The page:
First look: Richard Sandoval's La Biblioteca opens Saturday

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Tequila, says Richard Sandoval,"flows through my blood." And the Mexico born, New York-based chef and restaurateur, who owns dozens of restaurants around the world -- and several in Denver, including Zengo, Tamayo and La Sandia -- now trumpets Denver's first tequila library: La Biblioteca, the original location of which is in New York, will open on Saturday in Sandoval's former Al Lado space, directly adjacent to Zengo.

See also: Richard Sandoval's Al Lado will close on October 5 and reopen as La Biblioteca

The seductive lair, with its discreet brothel red lighting that illuminates the otherwise dim-lit -- and intimate -- space, whispers with a come hither sex appeal, encouraging its patrons to slip into the tufted leather sofas, tinted the color of dark ferns, and ease, effortlessly, into comfortable opulence.

Marble tables, mismatched chairs, some of which are antiques; custom-made bronze light fixtures; two walls devoted to personalized, caged tequila cubbies, kept under lock and key; an antique drawer that holds your tequila "library card"; and a hand-laid, red-brick wall showcasing different angles and shapes, the exact pattern of which is left to your imagination -- one employee likens it to fish bones, while Sandoval says it reminds him of fire -- round out the quarters. "It's very similar to La Biblioteca in New York, but we've designed this one to be more of a neighborhood bar and restaurant," says Sandoval. "And I've always loved tequila and wanted to do places that spotlight the tequilas of my country, but in a different way -- a way that encourages people to study tequila, to sip it and not shoot it."

And speaking of tequila, La Biblioteca features more than 350 varieties -- more than any other restaurant in the state -- of the agave spirit, not to mention a fistful of tequila infusions, nearly sixty mezcals and several sotols, a herbaceous and fruity spirit distilled primarily in the Chihuahua region of Mexico that's made from the wild-growing Dasylirion wheeleri, or Desert Spoon and takes twelve to fifteen years to mature. Good luck finding those anywhere else in Denver.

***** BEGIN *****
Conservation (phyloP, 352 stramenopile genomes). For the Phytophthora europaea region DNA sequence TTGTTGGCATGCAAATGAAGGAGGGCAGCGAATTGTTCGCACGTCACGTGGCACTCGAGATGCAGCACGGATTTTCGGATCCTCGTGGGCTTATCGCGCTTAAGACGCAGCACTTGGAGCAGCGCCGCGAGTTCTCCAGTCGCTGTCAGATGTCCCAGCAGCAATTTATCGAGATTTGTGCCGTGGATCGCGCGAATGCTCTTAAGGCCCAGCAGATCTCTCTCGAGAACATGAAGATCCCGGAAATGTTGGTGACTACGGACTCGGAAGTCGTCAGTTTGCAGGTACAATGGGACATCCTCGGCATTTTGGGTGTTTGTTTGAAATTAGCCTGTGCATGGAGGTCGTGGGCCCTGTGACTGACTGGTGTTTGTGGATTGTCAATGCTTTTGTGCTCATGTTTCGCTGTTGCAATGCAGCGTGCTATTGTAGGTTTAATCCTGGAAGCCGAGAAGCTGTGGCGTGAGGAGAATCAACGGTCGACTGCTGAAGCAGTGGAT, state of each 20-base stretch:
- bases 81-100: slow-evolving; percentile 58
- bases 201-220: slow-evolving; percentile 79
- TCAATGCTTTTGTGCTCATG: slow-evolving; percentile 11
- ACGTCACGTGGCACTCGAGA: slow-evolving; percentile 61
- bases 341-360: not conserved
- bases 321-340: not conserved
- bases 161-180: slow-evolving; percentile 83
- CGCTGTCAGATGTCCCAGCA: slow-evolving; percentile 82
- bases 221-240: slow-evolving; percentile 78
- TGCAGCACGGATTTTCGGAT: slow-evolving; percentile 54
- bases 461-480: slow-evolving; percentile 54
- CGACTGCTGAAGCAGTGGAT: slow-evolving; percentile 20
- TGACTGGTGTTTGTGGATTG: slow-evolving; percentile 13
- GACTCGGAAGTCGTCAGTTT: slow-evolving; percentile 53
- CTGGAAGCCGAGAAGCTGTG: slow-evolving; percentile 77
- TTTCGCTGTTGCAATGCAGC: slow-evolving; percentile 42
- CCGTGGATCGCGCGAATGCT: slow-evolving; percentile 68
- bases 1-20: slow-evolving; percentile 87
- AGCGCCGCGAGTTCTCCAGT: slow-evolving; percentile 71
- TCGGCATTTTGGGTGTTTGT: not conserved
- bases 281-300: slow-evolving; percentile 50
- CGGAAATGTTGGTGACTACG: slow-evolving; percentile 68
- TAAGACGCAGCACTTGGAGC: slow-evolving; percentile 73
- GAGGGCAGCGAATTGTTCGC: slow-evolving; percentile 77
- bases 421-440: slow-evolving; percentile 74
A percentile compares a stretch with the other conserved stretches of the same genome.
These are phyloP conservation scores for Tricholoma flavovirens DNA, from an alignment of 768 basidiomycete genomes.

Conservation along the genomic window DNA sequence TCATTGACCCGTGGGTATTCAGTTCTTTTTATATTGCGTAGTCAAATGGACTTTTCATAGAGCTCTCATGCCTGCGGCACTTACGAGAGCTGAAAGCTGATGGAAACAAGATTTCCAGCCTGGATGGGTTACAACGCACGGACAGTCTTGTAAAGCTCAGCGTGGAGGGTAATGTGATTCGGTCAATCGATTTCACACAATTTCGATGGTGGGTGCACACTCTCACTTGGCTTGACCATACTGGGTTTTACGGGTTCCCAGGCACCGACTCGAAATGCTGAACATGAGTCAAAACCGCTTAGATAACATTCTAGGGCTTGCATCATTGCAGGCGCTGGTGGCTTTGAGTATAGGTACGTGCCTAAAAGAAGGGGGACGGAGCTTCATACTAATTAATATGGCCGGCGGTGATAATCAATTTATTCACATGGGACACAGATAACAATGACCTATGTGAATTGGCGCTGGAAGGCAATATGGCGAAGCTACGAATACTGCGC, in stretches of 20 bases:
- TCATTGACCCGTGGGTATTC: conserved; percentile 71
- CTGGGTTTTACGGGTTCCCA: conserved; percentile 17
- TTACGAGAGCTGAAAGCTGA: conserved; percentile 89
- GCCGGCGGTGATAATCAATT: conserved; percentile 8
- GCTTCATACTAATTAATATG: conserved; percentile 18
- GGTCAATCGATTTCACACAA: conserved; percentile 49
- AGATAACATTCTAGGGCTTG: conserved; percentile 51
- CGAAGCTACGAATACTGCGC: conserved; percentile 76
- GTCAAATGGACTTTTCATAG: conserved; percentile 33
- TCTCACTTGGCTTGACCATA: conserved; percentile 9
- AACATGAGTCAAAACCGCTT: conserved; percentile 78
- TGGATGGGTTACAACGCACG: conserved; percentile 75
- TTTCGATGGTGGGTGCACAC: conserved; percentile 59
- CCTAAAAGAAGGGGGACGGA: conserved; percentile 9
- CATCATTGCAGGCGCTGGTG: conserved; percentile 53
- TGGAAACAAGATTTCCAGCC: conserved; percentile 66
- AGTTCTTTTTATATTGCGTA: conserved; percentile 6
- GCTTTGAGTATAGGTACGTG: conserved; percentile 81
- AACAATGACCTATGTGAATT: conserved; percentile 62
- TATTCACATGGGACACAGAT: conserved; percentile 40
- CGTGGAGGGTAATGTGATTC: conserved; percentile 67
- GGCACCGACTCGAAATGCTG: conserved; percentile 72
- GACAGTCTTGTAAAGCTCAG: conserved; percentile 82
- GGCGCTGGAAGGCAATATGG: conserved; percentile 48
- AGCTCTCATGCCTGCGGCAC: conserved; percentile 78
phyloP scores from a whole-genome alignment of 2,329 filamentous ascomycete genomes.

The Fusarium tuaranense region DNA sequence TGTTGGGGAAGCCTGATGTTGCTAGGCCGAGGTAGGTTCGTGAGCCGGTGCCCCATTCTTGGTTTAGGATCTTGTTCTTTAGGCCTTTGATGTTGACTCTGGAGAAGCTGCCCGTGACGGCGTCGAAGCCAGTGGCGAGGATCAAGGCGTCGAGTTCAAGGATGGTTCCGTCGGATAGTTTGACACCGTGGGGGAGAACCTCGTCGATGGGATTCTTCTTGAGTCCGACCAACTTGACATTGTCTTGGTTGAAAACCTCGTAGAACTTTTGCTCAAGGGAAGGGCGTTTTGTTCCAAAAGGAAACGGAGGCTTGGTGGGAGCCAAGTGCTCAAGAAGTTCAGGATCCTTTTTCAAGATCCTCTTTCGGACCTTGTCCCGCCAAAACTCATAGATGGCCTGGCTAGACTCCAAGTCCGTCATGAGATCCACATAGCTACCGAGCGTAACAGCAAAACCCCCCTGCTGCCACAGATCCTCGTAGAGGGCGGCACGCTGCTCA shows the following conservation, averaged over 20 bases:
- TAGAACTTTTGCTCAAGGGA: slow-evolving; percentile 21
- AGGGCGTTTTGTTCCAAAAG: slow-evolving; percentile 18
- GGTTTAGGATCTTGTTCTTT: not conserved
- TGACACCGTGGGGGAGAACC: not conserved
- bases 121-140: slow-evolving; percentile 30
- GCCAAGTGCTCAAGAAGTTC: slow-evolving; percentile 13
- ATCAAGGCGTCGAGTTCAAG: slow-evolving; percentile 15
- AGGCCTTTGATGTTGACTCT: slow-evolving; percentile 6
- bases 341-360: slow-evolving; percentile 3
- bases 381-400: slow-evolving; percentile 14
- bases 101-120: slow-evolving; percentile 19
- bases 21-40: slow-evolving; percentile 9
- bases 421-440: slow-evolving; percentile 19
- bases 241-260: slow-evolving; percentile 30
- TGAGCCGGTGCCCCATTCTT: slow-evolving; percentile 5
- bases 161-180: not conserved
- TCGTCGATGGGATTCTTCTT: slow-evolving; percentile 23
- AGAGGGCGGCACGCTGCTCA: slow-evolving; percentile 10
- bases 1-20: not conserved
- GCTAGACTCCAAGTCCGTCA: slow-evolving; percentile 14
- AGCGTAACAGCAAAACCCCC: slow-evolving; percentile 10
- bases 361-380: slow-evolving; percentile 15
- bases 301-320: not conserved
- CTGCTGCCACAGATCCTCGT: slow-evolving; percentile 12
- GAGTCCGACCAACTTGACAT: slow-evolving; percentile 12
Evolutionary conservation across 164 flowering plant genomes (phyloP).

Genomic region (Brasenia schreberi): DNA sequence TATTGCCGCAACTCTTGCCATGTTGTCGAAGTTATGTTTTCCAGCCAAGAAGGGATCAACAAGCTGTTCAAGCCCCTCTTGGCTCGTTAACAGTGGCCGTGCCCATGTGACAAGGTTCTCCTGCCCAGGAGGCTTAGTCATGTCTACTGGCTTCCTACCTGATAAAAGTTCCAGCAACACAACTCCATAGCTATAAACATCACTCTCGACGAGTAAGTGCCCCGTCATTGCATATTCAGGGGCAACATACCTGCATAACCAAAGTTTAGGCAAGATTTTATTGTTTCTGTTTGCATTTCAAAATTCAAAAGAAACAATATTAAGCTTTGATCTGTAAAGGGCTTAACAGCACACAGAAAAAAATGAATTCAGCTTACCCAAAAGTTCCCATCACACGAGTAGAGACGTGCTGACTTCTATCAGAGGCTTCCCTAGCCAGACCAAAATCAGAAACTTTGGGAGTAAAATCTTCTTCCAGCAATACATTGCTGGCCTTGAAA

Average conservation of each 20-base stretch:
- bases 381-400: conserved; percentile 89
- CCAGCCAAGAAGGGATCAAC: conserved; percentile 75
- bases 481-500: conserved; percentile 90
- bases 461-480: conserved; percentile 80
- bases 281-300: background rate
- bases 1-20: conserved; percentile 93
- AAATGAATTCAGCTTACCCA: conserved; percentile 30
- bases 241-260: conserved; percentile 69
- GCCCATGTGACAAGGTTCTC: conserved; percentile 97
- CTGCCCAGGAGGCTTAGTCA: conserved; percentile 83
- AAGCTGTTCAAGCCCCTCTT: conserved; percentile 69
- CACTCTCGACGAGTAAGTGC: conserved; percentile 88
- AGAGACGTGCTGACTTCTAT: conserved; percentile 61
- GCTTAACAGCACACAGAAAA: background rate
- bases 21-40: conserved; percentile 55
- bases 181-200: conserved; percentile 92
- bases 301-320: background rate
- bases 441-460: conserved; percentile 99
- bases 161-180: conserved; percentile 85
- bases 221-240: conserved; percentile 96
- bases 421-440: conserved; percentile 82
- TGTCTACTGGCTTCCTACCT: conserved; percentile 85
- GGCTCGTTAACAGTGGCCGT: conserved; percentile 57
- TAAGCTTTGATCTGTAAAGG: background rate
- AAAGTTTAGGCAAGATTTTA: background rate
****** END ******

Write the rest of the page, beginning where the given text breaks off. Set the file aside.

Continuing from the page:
Clint Wangsnes, the chef of Zengo, oversees the menu at La Biblioteca, too (the spaces share the same kitchen), and aside from two dishes that remain from Al Lado's menu -- the lamb albondigas and the bacon-wrapped dates -- he's created an entirely new board that focuses on Latin cuisine flourished with Asian trappings. Steamed buns are tucked with pork belly and rings of Fresno chiles; cubes of steak, slipped onto sharp swords, are paired with a potato-corn-and-pickle salad; and his mini bánh mì sliders, two housemade beef-and-pork hot dogs spiced with coriander, mace and kimchi seasoning, are nestled between a bun hugging pickled daikon and carrots, rings of Serrano chiles and cilantro leaves -- but what really separates this dog from the pack is the smear of chicken pâté on the bun. "There's nothing else like it," says Wangsnes, an assessment with which I agree; they're ridiculously addictive.

A daily happy hour from 4 to 7 p.m., coupled with half-price signature cocktails on Sunday for anyone who brings in a book to donate to the Denver Public Library; $5 margarita Mondays; $2 taco Tuesdays; and meet-the-tequila-maker events, held on the first Thursday of each month, are also part of the lineup. And if if you get a tequila library card -- it's free -- it'll be cataloged, and each time it's used, you'll be eligible for incentives, including complimentary infusion shots and house margaritas, a $20 gift card or a bottle of tequila. The more you use the card, the bigger the reward.

I got my own tequila library card yesterday when I stopped in to chat with Sandoval, tour the space and get a taste of the cocktails and a few of the dishes. Behold the photos on the following pages.

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